In this subject, there was no difference in the number of supernumerary teeth between the maxilla and mandible, and the premolars region had the largest number of supernumerary teeth and the incisor region had the smallest number. The distribution of supernumerary teeth according to their position in the jaw is presented in Table 2.

Table 2 Number and location of teeth

Morphological classifications of supernumerary tooth include the following 4 types: conical, tuberculate, supplemental, and odontoma. Conical and supplement were the common morphology (13 teeth). The morphology of supernumerary teeth is presented in Table 3.

Table 3 Morphology of supernumerary teeth

To comprehensively characterize the positions of supernumerary tooth in a 3dimentional manner, we analyzed these teeth from Positional relationship between supernumerary and adjacent permanent teeth. Localization of the crown can be classified into three types as coronal/apical, mesial/distal or labial/lingual. Among 36 supernumerary tooth, 17 were identified as apical side located, 15 were identified as lingual side located, 2 were identified as labial side located, 1 was identified as coronal side, and 1 distally located. The positional relationship between supernumerary and adjacent permanent teeth is presented in Table 4.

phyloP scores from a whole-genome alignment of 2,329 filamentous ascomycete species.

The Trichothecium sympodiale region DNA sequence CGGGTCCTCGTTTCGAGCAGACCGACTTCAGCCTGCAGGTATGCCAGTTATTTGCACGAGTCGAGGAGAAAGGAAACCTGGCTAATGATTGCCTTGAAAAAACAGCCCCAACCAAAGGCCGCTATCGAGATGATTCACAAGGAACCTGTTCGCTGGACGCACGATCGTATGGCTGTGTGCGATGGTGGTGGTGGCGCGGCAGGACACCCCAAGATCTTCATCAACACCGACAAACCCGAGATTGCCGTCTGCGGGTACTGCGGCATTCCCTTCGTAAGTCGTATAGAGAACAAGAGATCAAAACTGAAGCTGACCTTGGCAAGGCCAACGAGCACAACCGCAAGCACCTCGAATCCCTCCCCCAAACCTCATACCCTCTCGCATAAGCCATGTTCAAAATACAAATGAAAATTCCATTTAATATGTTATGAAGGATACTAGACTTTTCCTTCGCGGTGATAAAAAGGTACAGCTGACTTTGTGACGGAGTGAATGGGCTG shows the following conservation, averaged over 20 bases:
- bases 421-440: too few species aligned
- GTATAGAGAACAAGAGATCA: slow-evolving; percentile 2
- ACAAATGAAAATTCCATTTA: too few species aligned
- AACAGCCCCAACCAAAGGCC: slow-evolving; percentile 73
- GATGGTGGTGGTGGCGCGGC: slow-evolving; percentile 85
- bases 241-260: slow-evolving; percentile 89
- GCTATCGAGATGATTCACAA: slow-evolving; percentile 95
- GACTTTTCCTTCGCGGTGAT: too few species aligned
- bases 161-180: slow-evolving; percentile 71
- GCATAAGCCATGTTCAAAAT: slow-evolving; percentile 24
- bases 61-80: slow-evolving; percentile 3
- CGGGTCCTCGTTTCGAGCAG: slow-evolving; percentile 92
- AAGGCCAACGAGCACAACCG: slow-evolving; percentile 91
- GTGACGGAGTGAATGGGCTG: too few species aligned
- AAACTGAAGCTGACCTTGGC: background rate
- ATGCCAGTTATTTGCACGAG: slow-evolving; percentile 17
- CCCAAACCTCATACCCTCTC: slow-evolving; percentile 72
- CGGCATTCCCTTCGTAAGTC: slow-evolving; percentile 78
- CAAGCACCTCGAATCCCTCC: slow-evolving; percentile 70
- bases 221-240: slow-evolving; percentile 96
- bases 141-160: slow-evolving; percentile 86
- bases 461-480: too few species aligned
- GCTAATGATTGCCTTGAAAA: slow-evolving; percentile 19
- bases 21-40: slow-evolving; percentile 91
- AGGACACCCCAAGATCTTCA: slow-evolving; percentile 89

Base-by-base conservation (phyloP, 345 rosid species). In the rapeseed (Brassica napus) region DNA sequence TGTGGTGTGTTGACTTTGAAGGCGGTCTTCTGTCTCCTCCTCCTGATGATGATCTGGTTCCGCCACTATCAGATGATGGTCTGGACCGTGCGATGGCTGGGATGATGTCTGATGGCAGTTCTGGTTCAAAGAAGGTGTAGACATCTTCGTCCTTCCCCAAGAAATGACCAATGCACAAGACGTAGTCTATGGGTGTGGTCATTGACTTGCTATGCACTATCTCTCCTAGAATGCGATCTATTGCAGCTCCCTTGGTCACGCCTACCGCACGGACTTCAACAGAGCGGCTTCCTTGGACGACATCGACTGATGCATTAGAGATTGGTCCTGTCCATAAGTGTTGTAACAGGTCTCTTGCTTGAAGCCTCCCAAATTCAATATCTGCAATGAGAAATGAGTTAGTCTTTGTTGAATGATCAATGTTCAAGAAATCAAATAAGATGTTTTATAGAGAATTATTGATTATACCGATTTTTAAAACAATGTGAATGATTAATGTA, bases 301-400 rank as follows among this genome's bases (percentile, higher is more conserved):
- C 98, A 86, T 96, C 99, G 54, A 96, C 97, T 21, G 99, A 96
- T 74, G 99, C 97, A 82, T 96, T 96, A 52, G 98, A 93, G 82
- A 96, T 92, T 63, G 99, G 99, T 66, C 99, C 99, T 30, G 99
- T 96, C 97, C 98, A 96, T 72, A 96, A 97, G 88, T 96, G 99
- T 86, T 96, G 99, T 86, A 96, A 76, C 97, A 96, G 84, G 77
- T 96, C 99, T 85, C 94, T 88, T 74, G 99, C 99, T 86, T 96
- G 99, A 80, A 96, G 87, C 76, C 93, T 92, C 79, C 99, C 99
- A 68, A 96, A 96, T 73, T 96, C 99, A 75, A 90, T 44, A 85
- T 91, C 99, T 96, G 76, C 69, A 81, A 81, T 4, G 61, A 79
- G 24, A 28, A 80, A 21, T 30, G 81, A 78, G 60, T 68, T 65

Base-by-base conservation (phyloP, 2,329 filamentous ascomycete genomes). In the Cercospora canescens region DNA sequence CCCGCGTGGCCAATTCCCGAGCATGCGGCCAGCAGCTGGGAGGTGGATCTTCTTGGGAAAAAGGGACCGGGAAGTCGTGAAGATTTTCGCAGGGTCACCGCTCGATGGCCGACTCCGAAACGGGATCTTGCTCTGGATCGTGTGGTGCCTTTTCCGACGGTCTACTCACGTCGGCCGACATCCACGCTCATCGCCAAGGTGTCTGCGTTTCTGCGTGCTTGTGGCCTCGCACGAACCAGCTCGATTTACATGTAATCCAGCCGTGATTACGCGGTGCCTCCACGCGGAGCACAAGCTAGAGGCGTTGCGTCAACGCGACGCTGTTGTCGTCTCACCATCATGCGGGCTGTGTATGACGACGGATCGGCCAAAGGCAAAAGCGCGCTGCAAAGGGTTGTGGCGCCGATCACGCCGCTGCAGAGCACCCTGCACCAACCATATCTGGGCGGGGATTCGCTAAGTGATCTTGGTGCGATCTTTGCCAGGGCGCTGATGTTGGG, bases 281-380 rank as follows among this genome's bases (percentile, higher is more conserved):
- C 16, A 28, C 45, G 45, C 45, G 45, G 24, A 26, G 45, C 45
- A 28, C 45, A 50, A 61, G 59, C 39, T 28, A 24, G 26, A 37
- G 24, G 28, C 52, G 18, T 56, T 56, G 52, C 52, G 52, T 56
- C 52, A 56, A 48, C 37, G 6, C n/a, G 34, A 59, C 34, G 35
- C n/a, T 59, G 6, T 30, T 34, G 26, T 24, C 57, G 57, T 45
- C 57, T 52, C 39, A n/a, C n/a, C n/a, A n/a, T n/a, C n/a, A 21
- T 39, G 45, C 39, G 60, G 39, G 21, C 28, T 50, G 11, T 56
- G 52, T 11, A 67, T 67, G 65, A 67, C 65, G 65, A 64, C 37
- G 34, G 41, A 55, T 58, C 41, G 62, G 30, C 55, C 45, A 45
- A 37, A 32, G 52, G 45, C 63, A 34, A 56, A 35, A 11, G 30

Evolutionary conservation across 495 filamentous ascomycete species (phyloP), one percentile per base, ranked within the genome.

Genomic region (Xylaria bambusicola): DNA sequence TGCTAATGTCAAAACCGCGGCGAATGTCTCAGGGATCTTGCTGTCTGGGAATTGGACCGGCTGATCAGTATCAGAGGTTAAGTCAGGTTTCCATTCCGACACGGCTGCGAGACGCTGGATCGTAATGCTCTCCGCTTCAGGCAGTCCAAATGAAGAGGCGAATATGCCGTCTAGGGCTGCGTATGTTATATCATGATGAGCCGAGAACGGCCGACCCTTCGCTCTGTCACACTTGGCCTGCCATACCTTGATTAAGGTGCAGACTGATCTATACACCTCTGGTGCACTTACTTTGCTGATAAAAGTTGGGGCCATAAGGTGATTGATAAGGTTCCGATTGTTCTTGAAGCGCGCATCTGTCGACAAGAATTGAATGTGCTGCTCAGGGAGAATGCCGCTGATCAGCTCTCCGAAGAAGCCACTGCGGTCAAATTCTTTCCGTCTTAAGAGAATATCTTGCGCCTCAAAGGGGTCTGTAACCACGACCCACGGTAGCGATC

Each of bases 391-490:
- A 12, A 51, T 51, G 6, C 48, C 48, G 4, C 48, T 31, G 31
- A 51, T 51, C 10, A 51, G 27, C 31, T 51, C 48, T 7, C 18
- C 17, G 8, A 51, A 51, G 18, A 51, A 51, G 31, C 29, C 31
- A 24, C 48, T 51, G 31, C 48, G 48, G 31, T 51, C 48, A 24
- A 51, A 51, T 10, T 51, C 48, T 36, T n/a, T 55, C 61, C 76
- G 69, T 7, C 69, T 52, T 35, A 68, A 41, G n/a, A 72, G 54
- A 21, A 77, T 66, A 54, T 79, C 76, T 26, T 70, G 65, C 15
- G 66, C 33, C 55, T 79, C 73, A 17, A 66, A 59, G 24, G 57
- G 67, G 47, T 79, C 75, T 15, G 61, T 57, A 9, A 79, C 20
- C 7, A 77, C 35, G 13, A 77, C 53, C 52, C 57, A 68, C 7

Table 4 Positional relationship between supernumerary and adjacent permanent teeth

In terms of orientation of supernumerary tooth, 4 subtypes such as normal, inverted, horizontal, and sagittal orientation were radiographically defined according to CBCT scan. Normal orientation was the most common type (24 teeth) in this study, followed by sagittal orientation (7 teeth), and horizontal orientation (5 teeth). Horizontal orientation teeth were all distributed in the mandible. Detailed data regarding Direction of supernumerary teeth of supernumerary tooth were listed in Table 5.

Table 5 Direction of supernumerary teeth

The findings from the size comparison between supernumerary and adjacent permanent teeth in each region revealed that supernumerary teeth exhibited significantly shorter crown and dental-root lengths, as well as smaller crown mesiodistal and buccolingual diameters compared to adjacent permanent teeth (P < 0.01).

Discussion